Sunderlin, Lee||Zheng, Chong (Professor of chemistry)
Ph.D. (Doctor of Philosophy)
Department of Chemistry and Biochemistry
Solid state chemistry||Ternary alloys||Chromium-cobalt-nickel-molybdenum alloys
A new ternary silver-rich sulfide, BaAg₈S₅, was synthesized. This solid state compound crystallizes in the monoclinic, centrosymmetric space group P2₁/m with a = 7.6720(2) Å, b = 17.6660(4) Å, c = 8.9370(2) Å, β = 107.890(1)°, Z = 4, and V = 1152.70(5) Å³. The refinement results are R1 = 0.0490 and wR2 = 0.1136 for I > 2σ(I) using 2552 reflections and 137 parameters. As in the binary α-Ag₂S and β-Ag₂S solids, the coordination geometry of both Ag and S is complex. However, if only the bonding of Ag to S is concerned, the arrangement is simple. Ag of the first type is connected to two S atoms in both linear and bent fashions. Ag of the second type is coordinated to three S atoms in a pyramidal shape. The structure can be viewed as a three-dimensional network formed by Ag and S atoms with Ba atoms occupying channels parallel to the c-axis. Theoretical analysis using the extended Hückel method indicates that the solid should be a semiconductor. Diffuse and polarization functions have been optimized for the LANL2DZ basis set for elements in Groups 14–17. The optimized exponents are in most cases similar to those optimized with different effective core potentials, valence basis sets, or computational models. The average of the LANL2DZ results for different models is taken to be the best generalized set of exponents. The extended basis set gives good results (average deviation from experiment 0.11 eV) for atomic electron affinities with the B3LYP model, but is consistently low with the MP2 model. The extended basis set gives similar performance to the all-electron 6-31+G(d) basis set in calculations of vibrational frequencies and bond energies in selected main-group compounds, and is intermediate in speed between the 6-31+G(d) basis set and the unmodified LANL2DZ basis set. Bond strengths for a series of Group 15 tetrachloride anions ACl₄⁻(A = P, As, Sb, and Bi) have been determined by measuring thresholds for collision-induced dissociation of the anions in a flowing afterglow-tandem mass spectrometer. The central atoms in these systems have ten electrons, which violates the octet rule: the bond dissociation energies for ACl₄⁻ help to clarify the effect of the central atom on hypervalent bond strengths. The 0 K bond energies in kJ mol⁻¹ are D(Cl₃A-Cl⁻) = 90 ± 7, 115 ± 7, 161 ± 8, and 154 ± 15, respectively. Computational results using the B3LYP/LANL2DZpd level of theory are higher than the experimental bond energies. Calculations give a geometry for BiCl₄⁻ that is essentially tetrahedral rather than the see-saw observed for the other tetrachlorides. NBO calculations predict that the phosphorus and arsenic systems have 3C–4E bonds, while the antimony and bismuth systems are more ionic.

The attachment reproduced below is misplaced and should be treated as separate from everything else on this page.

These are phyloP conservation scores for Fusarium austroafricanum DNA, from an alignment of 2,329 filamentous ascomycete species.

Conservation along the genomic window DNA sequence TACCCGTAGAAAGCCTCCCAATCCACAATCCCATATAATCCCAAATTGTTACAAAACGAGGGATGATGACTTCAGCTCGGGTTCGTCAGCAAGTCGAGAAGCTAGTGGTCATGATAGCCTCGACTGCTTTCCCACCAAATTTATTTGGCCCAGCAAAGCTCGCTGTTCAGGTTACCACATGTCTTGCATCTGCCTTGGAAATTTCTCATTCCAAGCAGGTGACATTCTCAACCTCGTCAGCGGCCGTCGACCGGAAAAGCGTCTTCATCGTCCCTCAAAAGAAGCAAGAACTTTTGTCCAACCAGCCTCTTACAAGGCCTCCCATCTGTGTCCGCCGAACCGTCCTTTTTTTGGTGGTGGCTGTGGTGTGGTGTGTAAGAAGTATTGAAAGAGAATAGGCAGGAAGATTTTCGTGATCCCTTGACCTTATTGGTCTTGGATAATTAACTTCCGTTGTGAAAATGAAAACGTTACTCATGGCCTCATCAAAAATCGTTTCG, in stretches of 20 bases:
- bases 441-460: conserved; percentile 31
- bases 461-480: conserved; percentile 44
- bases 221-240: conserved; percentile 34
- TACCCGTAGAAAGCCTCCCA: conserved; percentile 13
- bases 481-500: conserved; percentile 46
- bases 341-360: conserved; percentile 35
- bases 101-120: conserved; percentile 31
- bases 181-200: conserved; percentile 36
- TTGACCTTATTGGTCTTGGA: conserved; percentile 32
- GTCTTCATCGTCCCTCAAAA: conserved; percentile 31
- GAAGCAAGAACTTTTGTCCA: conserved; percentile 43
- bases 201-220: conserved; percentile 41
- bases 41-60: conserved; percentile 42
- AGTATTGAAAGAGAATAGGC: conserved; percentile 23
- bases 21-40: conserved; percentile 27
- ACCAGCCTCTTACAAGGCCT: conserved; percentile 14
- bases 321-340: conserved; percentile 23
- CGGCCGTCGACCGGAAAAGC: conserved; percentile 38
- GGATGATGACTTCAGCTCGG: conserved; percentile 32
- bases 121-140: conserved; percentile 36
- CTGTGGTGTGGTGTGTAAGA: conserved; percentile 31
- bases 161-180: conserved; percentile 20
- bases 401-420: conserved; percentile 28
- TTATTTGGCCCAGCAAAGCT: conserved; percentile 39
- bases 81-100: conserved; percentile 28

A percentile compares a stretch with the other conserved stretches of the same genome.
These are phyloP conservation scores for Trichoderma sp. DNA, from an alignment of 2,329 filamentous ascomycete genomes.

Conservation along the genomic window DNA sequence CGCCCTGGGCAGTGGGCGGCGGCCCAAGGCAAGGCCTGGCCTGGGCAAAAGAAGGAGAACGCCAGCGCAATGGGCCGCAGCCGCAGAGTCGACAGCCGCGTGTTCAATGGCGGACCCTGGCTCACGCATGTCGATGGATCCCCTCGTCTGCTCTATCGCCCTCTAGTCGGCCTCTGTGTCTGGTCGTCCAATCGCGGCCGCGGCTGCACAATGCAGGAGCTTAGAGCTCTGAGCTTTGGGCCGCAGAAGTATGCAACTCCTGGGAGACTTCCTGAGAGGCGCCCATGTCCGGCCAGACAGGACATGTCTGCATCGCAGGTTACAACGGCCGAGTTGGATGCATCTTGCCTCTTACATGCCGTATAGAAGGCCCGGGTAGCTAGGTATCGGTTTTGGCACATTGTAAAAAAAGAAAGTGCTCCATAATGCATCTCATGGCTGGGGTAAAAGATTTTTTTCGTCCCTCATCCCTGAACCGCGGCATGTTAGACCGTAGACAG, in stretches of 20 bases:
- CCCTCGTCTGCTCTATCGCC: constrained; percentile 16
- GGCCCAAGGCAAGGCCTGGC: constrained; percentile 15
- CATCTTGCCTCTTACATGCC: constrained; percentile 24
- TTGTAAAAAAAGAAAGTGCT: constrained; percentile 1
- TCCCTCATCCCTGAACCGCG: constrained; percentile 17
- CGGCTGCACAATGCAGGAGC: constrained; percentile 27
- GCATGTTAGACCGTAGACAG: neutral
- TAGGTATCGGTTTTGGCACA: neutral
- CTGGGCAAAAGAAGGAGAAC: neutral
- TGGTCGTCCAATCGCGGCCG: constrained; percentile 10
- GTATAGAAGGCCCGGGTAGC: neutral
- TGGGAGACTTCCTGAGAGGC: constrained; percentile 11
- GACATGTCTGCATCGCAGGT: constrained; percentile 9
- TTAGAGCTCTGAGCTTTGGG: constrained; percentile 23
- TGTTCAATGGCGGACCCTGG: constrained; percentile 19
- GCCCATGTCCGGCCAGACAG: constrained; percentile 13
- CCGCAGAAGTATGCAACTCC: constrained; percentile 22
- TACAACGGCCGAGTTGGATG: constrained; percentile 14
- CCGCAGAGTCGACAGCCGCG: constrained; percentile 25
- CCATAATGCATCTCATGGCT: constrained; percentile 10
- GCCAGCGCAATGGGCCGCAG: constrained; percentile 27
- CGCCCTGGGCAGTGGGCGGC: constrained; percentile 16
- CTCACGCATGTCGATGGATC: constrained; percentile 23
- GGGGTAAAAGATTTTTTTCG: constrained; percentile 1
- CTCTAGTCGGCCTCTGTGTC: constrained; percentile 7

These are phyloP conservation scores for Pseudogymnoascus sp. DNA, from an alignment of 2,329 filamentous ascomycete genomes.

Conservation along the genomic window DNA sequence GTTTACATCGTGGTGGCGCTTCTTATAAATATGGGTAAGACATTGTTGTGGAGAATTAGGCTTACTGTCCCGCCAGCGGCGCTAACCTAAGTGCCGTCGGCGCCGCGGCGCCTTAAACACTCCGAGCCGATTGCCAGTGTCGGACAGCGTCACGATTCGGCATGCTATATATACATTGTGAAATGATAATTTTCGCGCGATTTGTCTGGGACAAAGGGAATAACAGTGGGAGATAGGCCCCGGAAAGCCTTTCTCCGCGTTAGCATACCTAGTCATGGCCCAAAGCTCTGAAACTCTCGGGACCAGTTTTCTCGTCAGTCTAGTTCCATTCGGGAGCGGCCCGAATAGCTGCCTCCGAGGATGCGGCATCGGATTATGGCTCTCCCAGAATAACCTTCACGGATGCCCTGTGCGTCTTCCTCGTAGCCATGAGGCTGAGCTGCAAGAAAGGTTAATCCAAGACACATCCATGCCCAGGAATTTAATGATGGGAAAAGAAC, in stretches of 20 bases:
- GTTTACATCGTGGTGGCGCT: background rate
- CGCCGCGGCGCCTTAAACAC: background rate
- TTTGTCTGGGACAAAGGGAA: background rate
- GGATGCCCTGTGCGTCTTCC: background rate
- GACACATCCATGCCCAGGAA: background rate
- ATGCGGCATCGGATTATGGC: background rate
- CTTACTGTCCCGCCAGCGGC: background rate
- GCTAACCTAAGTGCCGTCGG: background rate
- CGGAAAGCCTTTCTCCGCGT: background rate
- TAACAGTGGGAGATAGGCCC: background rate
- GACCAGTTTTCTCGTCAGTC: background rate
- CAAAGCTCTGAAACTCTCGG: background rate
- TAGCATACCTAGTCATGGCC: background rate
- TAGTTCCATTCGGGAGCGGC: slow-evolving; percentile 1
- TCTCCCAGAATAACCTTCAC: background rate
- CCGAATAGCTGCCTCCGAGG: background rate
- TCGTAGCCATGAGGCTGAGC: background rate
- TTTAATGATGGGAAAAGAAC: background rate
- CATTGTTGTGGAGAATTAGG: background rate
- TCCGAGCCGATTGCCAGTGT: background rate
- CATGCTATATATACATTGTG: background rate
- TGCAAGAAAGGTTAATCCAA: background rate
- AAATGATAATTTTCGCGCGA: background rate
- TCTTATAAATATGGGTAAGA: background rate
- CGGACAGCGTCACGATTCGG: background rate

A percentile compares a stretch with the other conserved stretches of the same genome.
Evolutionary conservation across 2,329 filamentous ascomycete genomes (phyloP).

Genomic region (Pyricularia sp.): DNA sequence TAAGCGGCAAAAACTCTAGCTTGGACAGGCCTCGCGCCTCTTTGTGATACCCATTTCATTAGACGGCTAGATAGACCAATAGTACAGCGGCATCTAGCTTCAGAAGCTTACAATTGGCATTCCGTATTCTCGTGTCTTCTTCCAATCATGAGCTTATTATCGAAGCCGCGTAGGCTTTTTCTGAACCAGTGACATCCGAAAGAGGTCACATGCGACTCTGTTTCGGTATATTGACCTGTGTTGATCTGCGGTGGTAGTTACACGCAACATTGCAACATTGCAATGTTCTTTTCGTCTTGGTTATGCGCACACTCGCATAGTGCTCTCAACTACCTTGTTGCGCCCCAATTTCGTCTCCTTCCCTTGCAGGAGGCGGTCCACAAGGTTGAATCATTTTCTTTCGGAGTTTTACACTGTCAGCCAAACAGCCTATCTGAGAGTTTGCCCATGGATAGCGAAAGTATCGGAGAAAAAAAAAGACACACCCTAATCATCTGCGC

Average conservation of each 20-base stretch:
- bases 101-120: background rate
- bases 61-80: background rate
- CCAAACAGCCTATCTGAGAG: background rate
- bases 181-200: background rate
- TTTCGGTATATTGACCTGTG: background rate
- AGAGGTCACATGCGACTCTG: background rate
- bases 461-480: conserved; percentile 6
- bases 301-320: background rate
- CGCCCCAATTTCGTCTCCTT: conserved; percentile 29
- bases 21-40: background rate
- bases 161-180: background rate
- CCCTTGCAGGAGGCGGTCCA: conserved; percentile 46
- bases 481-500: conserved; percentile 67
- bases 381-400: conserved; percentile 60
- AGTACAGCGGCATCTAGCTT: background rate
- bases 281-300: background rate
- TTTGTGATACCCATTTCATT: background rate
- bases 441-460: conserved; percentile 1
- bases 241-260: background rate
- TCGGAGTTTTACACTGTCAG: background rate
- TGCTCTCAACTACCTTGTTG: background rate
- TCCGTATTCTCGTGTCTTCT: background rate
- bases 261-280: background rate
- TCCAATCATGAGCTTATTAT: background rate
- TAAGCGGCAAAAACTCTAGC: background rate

Check, Catherine Elizabeth, "Experimental and computational bonding study I. solid state materials II. gas-phase thermochemistry of main-group halides" (2002). Graduate Research Theses & Dissertations. 3004.
x, 106 pages (some color)
Northern Illinois University
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